The number of foreign individuals in the United States has increased in recent years. According to the Pew Research Center, it rose from 39.9 million in 2010 to 42.2 million in 2014 and up to 43.3 million in 2015.

An examination of the figures from the DHS, however, indicates that the increase is not due to a rise in the number of lawful permanent residents — a number which fluctuated between 460,000 and 484,000 from 2010 to 2014. It is likely that the net growth in the total number of foreign-born individuals in the census data is related to an increase in some of the ‘non-immigrant’ categories.

A report released in September 2016 by economists Pia Orrenius and Madeline Zavodny has concluded that net migration from Mexico – the single biggest source of both unauthorised and legal immigrants to the United States – has been ‘near zero or even negative’ since the last recession.  This means that the number of new legal and unauthorised migrants is equal to or less than the number of migrants returning home since 2007.


The United States is a nation of immigrants who have brought their talent and innovation to the country. So far this year, six Americans have been awarded the Nobel Prize in the areas of chemistry, physics and economics – each of whom is an immigrant. Two of these winners shared their views on the challenges of emigrating to the United States and the importance of immigration to the American scientific establishment. Duncan Haldane, the English Princeton University researcher who won the prize for physics, described the immigration process as a ‘…bureaucratic nightmare for many people.’  The winner for Chemistry, Sir J. Fraser Stoddart, said ‘I think the resounding message that should go out all around the world is that science is global.’ Born in Scotland, he credited ‘American openness with bringing top scientists to the country…’ and added that ‘the American scientific establishment will only remain strong as long as we don’t enter an era where we turn our back on immigration and added that the United States should be welcoming people from all over the world, including the Middle East.’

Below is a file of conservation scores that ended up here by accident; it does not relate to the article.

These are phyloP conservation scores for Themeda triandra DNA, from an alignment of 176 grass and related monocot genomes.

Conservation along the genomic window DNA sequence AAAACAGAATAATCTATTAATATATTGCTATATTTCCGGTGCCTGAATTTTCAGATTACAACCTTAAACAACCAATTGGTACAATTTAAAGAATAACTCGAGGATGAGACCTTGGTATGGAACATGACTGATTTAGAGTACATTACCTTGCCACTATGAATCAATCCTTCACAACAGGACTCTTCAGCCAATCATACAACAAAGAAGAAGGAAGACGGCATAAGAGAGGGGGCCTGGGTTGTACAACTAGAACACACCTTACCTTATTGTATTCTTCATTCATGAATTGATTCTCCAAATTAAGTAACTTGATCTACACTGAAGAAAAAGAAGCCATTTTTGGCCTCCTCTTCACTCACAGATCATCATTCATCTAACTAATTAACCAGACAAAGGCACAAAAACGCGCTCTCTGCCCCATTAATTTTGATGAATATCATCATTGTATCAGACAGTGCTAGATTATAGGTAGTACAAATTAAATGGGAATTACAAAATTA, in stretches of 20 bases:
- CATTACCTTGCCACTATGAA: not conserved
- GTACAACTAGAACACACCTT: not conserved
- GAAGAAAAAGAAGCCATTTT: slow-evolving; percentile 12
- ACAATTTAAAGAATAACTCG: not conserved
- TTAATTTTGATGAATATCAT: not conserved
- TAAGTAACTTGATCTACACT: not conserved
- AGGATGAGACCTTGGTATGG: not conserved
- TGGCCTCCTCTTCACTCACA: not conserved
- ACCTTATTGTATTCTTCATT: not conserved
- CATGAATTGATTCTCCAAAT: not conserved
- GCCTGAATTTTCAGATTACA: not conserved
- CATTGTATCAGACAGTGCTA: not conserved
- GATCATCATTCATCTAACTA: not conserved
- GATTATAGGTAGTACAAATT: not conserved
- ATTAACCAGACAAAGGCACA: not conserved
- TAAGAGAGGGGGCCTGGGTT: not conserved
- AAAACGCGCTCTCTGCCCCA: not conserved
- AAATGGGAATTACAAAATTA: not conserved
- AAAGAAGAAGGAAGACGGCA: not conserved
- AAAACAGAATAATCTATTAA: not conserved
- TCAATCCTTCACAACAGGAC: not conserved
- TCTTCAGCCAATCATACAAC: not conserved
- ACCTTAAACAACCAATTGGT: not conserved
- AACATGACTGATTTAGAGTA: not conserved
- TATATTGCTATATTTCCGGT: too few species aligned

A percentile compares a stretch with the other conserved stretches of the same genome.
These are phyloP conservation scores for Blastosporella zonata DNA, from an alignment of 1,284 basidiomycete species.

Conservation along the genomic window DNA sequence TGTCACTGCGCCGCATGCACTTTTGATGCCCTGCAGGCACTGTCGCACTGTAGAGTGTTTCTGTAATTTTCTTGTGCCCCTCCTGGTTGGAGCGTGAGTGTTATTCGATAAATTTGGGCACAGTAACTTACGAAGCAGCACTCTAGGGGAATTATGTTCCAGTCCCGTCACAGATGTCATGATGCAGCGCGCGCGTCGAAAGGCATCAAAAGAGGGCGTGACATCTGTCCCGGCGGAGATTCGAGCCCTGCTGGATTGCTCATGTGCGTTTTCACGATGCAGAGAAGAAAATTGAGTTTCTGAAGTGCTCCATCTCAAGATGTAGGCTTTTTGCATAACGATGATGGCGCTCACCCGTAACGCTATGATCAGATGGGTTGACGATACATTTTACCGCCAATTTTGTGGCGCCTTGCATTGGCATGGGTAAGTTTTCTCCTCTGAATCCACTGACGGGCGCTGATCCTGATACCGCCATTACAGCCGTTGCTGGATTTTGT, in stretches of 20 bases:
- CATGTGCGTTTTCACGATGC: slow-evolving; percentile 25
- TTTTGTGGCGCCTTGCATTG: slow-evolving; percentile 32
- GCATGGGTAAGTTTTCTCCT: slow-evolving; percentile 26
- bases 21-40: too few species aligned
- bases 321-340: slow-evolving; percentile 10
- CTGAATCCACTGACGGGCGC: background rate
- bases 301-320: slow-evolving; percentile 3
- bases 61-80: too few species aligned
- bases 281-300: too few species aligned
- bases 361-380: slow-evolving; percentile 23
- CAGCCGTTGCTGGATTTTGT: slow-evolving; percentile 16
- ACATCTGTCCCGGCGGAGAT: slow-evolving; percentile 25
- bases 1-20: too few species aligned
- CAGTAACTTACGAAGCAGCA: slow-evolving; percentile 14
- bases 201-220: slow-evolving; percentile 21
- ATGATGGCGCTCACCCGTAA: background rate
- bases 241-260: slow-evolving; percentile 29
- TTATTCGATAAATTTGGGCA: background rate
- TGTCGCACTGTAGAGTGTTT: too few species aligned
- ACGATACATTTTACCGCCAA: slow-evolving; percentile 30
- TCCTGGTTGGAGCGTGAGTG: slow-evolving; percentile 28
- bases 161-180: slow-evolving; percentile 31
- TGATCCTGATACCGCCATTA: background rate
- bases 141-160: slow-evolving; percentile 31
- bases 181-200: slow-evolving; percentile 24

Despite the immigration challenges, scientists, artists and professionals in every field continue to come to the United States and restricting or limiting the non-immigrant visa opportunities for these highly skilled workers would severely damage the US economy and its competiveness overseas.

Current US immigration laws do not reflect the demographic and economic reality of the 21st century.  The failure to deal with the immigration system in a comprehensive manner has resulted in a system that is unmanageable with too few legal channels to enter the US and an increasing foreign population living outside of the law.   America’s economy depends on migrant labour.  The H-1B cap hinders US companies’ competiveness and benefits competitors abroad.  The need for change is becoming increasingly urgent.

President Barack Obama’s controversial executive actions on immigration would have provided expanded deportation relief to millions.  The question on how to deal with the 11 million illegal aliens currently residing in the US will fall to the next administration and to Congress.  Even though less new immigrants are arriving in the US than in the past, the President Elect may well build his wall on the Mexican border. Since his election, Mr Trump has stated that he will start the process of deporting up to three million illegal aliens in his first 100 days in office.

To maintain a dynamic economy, the US needs to embrace immigrant entrepreneurs, scientists, doctors, engineers, and researchers, etc.  The US political climate, with its partisan fall outs, congressional inaction and bureaucratic obstacles has created a quagmire that has led to hundreds of thousands of highly skilled workers leaving the US and returning to their home countries.

The new administration may be able to immediately eliminate certain immigration programmes and others will require time to enact and will have to go through Congress before legislation is passed. It is hoped that President Trump’s administration will take a pragmatic approach and only deport undocumented immigrants with serious criminal convictions rather than trying to deport up to 11 million people; and that it will maintain America’s competitiveness by enacting rules that encourage the best and brightest in the world to stay in the US to cultivate entrepreneurship and job creation.

A nation divided against itself cannot stand.’ Abraham Lincoln